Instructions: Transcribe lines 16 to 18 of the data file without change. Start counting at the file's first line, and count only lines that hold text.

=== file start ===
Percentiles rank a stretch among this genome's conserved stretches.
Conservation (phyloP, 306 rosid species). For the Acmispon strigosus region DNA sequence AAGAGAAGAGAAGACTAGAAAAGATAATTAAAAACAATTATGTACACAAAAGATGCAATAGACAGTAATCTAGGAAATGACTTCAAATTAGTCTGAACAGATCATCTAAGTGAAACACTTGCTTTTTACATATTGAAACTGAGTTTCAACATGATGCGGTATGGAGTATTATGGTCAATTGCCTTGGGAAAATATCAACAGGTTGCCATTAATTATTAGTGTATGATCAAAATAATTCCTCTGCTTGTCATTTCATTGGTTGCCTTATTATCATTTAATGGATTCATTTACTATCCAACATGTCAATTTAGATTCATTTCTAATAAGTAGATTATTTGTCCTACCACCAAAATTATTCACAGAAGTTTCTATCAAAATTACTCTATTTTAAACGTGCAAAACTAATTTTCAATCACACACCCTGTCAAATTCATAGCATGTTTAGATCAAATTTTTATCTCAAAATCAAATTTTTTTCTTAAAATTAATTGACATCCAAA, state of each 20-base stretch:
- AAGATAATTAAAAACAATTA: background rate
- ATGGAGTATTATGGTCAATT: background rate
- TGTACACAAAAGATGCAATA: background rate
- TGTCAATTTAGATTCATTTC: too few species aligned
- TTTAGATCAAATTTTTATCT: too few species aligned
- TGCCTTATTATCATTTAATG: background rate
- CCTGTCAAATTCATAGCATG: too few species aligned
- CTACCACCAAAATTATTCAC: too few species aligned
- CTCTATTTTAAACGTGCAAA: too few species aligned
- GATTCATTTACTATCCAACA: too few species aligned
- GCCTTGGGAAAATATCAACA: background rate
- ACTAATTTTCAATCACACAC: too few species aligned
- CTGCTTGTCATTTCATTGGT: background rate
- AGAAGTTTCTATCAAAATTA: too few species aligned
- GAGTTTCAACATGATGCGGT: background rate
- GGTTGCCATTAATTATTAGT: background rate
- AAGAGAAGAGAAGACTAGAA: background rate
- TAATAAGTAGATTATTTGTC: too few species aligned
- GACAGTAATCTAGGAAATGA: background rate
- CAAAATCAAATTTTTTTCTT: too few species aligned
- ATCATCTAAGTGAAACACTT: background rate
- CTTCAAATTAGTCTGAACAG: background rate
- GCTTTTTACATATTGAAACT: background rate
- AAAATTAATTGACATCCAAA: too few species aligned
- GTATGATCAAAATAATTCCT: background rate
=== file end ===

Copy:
- AGAAGTTTCTATCAAAATTA: too few species aligned
- GAGTTTCAACATGATGCGGT: background rate
- GGTTGCCATTAATTATTAGT: background rate